By: Rebecca Kersting Issue: Resource Management Section: Inspirations
A Closer Look at the Bee
The last issue of ICOSA focused on the importance of infrastructure, symbolized by the spider and its web, as the foundation for collaboration. However, infrastructure is only one of five components necessary for true collaboration to occur. In this issue, we will look at how effective resource management can be exemplified by the bee.
Commonly known for their honey-hoarding behavior and their use as a domesticated species, honeybees are among the most studied and best known insects. Their operation, as well as their social nature, makes bees a fascinating specimen.
As eusocial insects, honeybees live in large colonies that consist of strictly defined castes. Each individual bee depends on the colony and can survive only as a member of the social community. The hive consists of queens, workers, drones and soldiers—each with specific roles. Although they are individually weak and tiny, they use the power of their critical mass to execute monumental tasks. The hierarchical infrastructure of honeybees equips them with advanced problem-solving capabilities. Using a simple yet effective colony structure, thousands of individuals with different various job functions are able to align. Bees cooperate to find food, build their hive, take care of the young, and defend the colony. The hive is built to be the core infrastructure for honeybee colonies. Each worker has special glands on the underside of its body that secrete a waxy substance, which they use to construct their elaborate honeycombs. Each honeycomb is comprised of a collection of hexagonal shaped chambers. This shape allows the maximum number of chambers to be packed into the smallest area. These cells are multi-functional, storing and protecting the colony’s most valuable resources—honey to feed the colony when flowers are scarce and protection for, and the numerous developing larvae—the key to the next generation of the hive.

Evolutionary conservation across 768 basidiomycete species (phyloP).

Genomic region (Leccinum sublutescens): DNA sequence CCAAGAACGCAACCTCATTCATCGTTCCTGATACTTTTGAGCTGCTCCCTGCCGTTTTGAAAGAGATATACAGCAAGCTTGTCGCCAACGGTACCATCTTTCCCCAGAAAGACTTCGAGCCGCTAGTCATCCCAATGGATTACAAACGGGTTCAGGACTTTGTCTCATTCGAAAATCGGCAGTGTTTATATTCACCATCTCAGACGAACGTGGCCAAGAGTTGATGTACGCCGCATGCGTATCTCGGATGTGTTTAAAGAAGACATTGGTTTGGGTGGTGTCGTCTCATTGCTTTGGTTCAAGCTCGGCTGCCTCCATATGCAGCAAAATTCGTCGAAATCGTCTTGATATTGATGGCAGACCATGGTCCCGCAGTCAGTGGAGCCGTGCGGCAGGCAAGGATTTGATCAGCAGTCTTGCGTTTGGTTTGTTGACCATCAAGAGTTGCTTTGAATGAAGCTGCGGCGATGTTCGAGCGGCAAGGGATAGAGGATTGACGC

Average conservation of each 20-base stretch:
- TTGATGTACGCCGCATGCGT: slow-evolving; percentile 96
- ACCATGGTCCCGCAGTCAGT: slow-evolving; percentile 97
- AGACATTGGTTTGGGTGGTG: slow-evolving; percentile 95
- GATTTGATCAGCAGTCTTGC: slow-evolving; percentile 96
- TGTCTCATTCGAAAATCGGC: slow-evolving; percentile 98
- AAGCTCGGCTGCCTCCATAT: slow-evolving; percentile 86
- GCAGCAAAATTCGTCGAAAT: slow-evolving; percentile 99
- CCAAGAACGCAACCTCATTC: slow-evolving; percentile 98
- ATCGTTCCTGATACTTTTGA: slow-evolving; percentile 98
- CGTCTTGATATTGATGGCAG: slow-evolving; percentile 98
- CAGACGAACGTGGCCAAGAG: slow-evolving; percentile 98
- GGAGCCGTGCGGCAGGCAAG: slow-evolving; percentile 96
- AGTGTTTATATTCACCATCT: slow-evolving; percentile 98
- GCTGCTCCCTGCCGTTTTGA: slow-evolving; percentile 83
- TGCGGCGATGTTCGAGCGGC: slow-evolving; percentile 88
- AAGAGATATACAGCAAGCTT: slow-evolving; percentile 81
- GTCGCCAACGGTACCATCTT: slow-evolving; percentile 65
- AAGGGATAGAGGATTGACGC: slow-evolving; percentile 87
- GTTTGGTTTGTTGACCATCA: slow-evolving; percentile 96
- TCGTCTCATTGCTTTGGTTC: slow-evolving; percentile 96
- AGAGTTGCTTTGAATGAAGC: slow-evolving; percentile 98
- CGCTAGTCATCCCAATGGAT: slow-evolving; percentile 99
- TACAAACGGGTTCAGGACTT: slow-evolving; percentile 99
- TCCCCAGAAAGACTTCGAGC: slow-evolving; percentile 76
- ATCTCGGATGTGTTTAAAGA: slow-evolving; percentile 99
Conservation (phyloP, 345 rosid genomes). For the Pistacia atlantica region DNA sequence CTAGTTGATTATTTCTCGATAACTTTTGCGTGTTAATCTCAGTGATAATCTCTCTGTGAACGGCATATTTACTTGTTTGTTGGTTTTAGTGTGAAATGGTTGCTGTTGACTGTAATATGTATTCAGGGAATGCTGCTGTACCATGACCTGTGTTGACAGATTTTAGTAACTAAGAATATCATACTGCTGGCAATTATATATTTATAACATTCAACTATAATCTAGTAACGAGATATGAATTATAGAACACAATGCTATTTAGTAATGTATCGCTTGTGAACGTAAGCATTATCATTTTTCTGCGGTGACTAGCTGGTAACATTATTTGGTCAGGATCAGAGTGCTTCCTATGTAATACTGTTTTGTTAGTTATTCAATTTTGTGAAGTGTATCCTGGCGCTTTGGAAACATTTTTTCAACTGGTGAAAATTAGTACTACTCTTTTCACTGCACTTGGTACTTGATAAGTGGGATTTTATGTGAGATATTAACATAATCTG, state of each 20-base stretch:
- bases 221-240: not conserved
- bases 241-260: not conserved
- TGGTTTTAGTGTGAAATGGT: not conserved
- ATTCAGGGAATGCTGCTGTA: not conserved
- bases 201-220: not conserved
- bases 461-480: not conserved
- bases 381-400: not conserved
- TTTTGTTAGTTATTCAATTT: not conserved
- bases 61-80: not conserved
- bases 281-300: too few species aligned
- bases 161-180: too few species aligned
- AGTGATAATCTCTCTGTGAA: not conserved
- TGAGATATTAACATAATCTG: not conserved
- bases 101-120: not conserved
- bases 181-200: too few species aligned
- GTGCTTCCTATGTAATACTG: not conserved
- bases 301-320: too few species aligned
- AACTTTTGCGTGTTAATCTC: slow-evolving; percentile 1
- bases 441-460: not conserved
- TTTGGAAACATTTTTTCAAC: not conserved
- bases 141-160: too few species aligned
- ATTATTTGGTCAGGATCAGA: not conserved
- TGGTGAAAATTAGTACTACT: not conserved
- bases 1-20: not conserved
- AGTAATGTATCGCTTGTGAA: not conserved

Bees collectively gather and relay information very quickly throughout the population without dependence on a central repository or command center. However, in the middle of a colony where the density of bees is very high, there are thousands of bees whose sole purpose is to convey information. They communicate using complex dances, pheromones, and direct contact. Bee dances are able to transmit information regarding direction, distance, and abundance of food supply. They release pheromones that distinguish one bee from another and when two bees meet, they communicate through the use of their antennae. Every time a bee meets another bee, a new message is conveyed. There is a constant flow of information in and out of the hive, even though some of them will never leave the hive. Utilizing their innate communication skills, bees have constructed an impressive communication system. All bees, from drones, to workers, to the queen, have a specific duty inside the hive. Each bee has an individualized task explicitly designed to fit its strengths. By each fulfilling its duty, each bee does its part in fulfilling the goals of the hive as a whole.
Collaborative organizations are created to provide some sort of value—whether it is a service or a product. Creating a unique collaborative output is dependent upon the availability of resources, combined with the ability to work together and communicate toward a common goal. In this issue we will look at real examples of groups who, like the bee, are finding, organizing, managing, and capitalizing on resources in a unique or exemplary way.